The Journal of Neuroscience shared findings in a recent study which underscores the need for people seeking business success in high-stakes professions and circumstances not to shortchange themselves on sleep.
“When functioning correctly, the brain finds the sweet spot on the mood spectrum. But the sleep-deprived brain will swing to both extremes, neither of which is optimal for making wise decisions,” says Matthew Walker, associate professor of psychology and neuroscience at the University of California, Berkeley and lead author of the study.
The Journal of Neuroscience says: "Appropriate interpretation of pleasurable, rewarding experiences favors decisions that enhance survival." What I gather from this is that sleep deprivation makes a person temporarily feel good.
Business success for an entrepreneur is bound to have late nights, chocolate, coffee, strong tea and now the stronger caffeinated drinks such as Jolt which has double the amount of caffeine than a cup of coffee. (The Late Night Entrepreneur's Favorite High Caffeine Drinks Here)
If lack of logic is the symptom along with an "anything goes" attitude and a false sense of business success; it becomes very apparent that late nights can cause an entrepreneur to have a pretense of success.
How can an entrepreneur hope to overcome the problems at hand and create success if not by burning the candle at both ends? During the day there is no end to the requests, the interruptions, and the unexpected emergencies which demand attention. Night time is peaceful and while many are watching the TV or sleeping, much can get done.
The reason for all-nighters is to move faster and farther since entrepreneurs tackle goals and projects beyond the scope of their ability. It is believed that the solution lies in working harder to learn and apply the necessary knowledge. Uphill growth is expected. "Persistence Pays" is the motto and "Stay out of my way" the warning to others who begin to question the sanity of an idea. This is especially true for writers, bloggers, and Internet marketers who rely not so much on the physical world.
"There two types of people in Frank Herbert's life. Those who were in the way of his writing and those who were out of his way," says the family of the acclaimed author of Dune and many other books.
The study at the Journal of Neuroscience explains why an entrepreneur will have wild and crazy ideas which don't make sense to the rest of the world who did have a good night of sleep. During the moments of "sleep-deprived high", a new "million dollar idea" strikes and becomes a new focal point. (Or obsession?)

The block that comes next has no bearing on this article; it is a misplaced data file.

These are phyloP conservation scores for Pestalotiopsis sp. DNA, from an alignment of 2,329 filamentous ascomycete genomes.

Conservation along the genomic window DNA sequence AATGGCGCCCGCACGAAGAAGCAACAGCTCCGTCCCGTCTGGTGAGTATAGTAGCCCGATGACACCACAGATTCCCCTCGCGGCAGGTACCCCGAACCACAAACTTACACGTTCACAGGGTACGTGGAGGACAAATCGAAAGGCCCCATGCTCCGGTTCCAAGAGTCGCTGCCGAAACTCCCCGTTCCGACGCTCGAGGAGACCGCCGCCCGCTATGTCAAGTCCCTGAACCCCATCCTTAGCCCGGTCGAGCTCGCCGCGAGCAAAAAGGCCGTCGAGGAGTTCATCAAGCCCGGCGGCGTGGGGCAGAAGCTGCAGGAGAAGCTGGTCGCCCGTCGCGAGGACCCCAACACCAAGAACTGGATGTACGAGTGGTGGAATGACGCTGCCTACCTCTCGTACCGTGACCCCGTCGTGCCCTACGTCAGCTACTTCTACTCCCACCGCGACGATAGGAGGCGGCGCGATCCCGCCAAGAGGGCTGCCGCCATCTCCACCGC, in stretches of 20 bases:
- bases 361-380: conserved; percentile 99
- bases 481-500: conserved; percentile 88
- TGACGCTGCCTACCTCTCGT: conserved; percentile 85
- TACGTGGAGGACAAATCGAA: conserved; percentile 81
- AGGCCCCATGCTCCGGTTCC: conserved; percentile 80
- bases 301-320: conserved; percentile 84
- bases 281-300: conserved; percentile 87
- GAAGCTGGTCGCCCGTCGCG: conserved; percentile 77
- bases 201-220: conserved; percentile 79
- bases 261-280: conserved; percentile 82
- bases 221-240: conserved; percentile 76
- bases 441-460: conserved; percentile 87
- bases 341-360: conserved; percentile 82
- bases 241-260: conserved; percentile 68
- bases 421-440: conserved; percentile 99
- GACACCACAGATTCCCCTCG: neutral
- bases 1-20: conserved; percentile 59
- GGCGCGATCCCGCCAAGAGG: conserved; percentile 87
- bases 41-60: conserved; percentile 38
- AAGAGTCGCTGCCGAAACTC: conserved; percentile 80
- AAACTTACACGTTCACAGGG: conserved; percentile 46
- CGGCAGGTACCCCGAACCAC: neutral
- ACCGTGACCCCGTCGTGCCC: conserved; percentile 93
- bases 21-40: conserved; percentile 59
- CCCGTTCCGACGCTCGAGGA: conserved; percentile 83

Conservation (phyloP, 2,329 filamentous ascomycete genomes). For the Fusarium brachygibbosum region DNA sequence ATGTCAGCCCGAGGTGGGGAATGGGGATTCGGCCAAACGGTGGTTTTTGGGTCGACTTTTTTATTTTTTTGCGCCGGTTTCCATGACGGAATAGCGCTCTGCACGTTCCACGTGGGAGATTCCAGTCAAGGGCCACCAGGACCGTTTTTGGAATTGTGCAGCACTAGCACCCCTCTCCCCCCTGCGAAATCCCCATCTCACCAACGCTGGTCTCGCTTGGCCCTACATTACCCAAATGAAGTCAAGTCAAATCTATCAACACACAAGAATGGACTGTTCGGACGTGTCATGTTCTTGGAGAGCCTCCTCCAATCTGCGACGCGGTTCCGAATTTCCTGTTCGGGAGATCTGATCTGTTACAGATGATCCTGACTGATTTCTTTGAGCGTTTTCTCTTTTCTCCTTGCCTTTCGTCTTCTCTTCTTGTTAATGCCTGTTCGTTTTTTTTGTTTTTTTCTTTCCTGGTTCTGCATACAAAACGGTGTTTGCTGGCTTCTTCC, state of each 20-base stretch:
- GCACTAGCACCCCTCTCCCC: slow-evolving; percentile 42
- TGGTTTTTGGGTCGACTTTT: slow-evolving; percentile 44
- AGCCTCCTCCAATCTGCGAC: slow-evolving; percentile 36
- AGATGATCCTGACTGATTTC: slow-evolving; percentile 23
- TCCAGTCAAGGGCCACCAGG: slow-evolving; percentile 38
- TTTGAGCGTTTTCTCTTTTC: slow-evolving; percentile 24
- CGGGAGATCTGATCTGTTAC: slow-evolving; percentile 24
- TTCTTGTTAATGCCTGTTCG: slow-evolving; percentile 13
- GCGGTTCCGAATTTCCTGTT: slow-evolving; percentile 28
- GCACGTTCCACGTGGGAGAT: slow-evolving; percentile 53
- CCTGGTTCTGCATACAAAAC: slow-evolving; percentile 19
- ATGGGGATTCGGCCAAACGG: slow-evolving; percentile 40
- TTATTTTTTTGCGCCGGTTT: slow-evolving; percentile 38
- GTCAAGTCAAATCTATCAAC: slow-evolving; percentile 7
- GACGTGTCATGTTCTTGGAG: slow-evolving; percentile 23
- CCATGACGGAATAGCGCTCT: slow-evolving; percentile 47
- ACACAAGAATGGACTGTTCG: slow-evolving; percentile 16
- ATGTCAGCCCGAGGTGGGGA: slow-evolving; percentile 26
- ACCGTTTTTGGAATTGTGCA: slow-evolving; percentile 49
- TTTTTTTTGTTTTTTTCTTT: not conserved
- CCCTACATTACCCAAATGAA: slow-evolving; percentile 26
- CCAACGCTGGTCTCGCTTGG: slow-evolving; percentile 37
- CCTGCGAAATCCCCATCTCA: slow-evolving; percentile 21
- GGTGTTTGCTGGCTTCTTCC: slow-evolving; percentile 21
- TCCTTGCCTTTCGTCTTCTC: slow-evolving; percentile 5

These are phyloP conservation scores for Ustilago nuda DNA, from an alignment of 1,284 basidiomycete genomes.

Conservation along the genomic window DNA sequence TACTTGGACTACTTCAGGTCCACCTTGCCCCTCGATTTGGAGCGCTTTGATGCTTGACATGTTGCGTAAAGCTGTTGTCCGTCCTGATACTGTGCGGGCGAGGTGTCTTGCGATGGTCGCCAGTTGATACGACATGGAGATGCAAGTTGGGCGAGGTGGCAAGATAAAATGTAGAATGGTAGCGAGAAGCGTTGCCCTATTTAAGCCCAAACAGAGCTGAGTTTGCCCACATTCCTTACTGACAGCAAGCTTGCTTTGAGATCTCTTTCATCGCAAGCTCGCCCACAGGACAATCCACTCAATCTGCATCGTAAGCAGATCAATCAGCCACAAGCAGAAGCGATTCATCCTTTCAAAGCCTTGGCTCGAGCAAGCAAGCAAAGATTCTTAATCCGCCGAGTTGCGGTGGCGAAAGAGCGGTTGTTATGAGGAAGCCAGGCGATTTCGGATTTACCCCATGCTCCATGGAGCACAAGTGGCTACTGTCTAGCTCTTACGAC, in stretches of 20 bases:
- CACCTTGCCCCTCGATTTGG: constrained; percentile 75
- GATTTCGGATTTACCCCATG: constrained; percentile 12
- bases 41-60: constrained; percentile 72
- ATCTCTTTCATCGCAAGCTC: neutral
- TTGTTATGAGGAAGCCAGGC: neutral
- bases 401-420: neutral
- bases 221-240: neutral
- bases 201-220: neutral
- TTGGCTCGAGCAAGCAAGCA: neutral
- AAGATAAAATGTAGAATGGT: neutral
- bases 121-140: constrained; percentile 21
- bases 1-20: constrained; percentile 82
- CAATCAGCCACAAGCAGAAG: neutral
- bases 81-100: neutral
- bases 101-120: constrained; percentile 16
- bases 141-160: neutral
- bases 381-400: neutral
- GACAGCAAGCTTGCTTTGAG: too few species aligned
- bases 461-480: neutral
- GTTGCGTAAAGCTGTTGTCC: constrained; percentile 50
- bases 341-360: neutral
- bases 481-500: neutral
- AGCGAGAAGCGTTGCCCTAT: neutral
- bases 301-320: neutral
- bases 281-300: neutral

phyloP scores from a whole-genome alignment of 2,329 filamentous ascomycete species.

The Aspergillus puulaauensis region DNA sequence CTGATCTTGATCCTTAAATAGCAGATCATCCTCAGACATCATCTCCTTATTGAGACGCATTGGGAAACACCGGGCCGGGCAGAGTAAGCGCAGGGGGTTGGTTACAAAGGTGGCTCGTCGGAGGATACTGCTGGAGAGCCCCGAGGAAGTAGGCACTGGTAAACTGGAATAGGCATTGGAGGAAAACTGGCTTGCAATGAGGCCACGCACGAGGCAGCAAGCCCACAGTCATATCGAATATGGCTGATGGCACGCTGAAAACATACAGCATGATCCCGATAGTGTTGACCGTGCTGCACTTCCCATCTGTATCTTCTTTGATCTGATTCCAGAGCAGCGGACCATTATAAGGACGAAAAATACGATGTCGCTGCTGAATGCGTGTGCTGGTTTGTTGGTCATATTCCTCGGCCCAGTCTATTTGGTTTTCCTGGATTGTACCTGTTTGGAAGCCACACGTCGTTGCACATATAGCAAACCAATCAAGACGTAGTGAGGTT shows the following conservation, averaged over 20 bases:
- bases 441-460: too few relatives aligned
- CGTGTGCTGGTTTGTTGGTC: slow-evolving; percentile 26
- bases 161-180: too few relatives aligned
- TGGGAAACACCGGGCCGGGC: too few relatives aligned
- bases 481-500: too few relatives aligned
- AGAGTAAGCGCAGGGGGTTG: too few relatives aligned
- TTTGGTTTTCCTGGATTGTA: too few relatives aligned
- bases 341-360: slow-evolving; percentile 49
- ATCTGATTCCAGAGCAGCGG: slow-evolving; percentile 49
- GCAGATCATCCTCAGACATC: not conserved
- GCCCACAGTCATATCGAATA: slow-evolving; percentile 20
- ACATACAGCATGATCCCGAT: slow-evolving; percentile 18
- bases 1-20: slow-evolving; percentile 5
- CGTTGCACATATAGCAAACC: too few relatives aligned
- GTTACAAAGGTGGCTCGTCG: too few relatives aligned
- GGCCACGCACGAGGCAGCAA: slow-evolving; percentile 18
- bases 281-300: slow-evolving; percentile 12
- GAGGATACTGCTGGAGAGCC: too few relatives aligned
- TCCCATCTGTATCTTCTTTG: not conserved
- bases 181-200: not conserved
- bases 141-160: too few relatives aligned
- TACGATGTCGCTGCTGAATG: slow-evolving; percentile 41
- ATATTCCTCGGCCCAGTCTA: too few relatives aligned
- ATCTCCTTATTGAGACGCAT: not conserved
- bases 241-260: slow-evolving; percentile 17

"While a short-term boost in dopamine levels may seem advantageous, it can be detrimental if people are making impulsive decisions because they’re feeling overly optimistic", Walker says.
Co-authors of the study include researchers from Harvard Medical School and the University of Chicago. More news from UC Berkeley: http://newscenter.berkeley.edu/ and from futurity.org/health-medicine/brain-gets-high-on-all-nighters/
The video below is a case study by college students which is a bit like scratching fingernails on a chalk board. Watching it, though, re-emphasizes the importance of taking control of the day vs. becoming a victim. A word of warning before watching it: This is not appealing.
Lesson to learn from the study:
- For all great ideas, "sleep on it".
- Use the PersonalBrain to brainstorm and map out ideas.
- Early to rise will usually mean "early to bed".
- First Things Fast by Stephen Covey offers a simple and effective method to organize time into four quadrants. This has been beneficial to many entrepreneurs who are constantly on the go.
The video shows how whacked out kids get when pulling all-nighters. Common sense tells us to "get a good night of sleep" as do the doctors. Knowing from scientific tests that all-nighters can be detrimental and counterproductive to success, is that enough to change behavior?